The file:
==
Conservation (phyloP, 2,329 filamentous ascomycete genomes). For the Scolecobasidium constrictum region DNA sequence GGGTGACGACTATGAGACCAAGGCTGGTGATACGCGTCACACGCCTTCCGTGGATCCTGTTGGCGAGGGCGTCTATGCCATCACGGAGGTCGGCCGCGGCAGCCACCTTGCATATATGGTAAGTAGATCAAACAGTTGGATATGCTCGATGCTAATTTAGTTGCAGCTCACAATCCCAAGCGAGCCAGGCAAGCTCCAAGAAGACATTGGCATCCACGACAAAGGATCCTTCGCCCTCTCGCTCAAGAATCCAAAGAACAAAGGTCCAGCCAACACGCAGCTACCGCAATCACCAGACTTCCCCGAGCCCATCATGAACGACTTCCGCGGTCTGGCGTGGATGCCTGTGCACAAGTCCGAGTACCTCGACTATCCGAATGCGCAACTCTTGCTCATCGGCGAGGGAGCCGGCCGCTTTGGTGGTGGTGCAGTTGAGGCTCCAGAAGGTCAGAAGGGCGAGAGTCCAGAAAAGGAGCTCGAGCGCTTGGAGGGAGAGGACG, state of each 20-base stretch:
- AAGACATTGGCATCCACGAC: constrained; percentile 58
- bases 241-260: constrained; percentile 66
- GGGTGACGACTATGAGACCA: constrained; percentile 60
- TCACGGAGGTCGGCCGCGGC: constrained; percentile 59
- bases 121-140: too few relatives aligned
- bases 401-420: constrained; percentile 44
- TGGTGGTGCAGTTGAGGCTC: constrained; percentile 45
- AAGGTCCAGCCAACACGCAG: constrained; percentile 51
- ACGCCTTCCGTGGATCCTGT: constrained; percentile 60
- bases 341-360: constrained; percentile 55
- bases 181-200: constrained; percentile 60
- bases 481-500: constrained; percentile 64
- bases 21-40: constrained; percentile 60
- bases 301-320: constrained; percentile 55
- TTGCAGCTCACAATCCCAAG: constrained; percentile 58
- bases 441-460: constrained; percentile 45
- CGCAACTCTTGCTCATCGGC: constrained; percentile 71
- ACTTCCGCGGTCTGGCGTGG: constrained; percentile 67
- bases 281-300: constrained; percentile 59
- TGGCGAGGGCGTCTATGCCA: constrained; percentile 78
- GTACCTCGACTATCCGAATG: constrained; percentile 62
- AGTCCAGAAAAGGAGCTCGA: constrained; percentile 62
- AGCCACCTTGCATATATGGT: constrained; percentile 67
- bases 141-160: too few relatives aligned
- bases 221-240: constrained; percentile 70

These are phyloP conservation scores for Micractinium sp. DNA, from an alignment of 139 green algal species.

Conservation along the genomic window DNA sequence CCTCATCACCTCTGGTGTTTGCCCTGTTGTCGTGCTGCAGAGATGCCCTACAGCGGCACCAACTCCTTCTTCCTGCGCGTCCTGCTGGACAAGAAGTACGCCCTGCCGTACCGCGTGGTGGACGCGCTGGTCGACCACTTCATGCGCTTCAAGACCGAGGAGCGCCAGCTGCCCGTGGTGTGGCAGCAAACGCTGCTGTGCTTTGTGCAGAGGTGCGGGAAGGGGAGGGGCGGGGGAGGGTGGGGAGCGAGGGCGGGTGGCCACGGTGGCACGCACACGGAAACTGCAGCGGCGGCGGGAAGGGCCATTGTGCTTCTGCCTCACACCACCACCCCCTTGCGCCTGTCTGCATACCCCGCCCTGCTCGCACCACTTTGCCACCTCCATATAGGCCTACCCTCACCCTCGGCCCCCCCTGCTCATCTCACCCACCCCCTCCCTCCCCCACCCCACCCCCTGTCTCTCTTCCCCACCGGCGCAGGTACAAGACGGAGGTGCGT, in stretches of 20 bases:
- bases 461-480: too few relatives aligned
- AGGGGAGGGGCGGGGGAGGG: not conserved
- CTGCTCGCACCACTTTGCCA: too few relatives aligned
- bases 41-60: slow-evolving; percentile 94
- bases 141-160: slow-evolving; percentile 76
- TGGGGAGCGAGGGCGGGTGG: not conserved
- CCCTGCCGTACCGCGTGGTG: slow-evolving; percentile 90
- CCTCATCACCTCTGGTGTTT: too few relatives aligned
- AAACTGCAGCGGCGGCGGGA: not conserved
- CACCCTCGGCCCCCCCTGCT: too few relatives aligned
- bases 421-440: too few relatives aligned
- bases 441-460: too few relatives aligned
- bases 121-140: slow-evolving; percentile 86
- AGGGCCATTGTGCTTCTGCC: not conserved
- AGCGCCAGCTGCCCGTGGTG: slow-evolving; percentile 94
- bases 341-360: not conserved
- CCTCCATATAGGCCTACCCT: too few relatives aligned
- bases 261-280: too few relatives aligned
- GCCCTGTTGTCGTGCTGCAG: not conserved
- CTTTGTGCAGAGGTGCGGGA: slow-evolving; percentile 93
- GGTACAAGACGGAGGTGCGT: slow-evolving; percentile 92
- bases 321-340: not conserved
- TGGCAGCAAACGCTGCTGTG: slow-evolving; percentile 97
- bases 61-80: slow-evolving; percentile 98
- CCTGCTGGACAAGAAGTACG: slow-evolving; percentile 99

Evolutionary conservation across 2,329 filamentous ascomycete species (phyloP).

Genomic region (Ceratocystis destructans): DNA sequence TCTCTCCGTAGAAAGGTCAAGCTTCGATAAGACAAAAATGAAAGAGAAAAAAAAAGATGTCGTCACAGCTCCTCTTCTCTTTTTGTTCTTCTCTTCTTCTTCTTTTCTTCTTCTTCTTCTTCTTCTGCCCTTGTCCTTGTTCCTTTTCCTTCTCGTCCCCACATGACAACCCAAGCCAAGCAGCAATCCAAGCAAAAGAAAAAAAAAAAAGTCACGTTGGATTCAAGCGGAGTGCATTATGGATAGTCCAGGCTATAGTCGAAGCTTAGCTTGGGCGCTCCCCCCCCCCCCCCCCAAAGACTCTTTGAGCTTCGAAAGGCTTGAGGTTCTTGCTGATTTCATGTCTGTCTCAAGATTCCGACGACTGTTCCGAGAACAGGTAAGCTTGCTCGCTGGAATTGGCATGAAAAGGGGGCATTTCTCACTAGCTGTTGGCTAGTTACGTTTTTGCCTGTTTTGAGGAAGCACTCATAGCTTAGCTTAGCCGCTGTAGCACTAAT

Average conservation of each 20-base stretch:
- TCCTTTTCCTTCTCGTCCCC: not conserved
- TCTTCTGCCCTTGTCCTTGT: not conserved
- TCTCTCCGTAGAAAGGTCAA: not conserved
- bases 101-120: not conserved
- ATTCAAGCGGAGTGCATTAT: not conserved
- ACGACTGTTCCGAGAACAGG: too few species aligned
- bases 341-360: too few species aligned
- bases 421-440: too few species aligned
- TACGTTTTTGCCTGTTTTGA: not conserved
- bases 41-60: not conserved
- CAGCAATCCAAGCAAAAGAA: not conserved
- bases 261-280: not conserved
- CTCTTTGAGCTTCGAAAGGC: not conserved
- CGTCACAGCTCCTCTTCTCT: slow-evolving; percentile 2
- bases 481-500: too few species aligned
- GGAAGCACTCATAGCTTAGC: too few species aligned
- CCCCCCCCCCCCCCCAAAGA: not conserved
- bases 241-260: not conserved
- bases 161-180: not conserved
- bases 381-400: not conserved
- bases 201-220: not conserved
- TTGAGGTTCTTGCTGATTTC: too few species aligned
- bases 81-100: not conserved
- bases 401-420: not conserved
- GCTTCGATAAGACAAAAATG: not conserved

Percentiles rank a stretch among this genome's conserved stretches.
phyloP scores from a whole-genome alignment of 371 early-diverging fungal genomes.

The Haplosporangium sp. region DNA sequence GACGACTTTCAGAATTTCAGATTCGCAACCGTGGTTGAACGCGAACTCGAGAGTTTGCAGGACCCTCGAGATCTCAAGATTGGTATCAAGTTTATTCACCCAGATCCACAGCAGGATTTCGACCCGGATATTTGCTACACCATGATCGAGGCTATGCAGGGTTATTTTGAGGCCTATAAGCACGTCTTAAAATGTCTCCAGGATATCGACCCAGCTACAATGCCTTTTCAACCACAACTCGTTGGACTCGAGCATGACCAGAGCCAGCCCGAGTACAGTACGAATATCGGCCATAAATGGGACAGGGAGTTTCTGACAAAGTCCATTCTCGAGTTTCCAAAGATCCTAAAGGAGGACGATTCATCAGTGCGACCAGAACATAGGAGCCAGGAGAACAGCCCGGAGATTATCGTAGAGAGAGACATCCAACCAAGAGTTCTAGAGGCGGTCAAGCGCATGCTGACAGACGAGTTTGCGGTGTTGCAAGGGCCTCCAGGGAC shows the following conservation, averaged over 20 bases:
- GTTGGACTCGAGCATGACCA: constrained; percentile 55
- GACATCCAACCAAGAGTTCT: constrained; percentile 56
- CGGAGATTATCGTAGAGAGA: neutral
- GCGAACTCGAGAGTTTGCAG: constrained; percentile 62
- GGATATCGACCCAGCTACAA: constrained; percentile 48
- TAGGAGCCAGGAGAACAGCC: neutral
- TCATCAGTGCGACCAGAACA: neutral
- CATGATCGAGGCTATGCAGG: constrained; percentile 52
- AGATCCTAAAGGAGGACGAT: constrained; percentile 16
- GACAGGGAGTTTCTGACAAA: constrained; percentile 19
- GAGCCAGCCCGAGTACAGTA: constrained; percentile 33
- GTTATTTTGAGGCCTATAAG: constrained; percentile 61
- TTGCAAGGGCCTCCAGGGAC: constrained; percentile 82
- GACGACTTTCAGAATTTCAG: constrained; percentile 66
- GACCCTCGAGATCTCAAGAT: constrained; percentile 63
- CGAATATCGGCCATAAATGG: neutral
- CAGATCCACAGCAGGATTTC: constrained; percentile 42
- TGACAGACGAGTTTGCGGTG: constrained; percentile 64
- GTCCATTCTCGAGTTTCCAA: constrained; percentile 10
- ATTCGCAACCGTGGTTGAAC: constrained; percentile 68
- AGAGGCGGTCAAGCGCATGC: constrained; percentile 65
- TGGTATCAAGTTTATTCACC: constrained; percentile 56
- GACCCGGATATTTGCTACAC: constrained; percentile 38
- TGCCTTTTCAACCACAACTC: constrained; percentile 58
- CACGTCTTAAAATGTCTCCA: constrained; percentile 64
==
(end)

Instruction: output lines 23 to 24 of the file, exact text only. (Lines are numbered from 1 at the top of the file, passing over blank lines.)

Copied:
- AGTCCAGAAAAGGAGCTCGA: constrained; percentile 62
- AGCCACCTTGCATATATGGT: constrained; percentile 67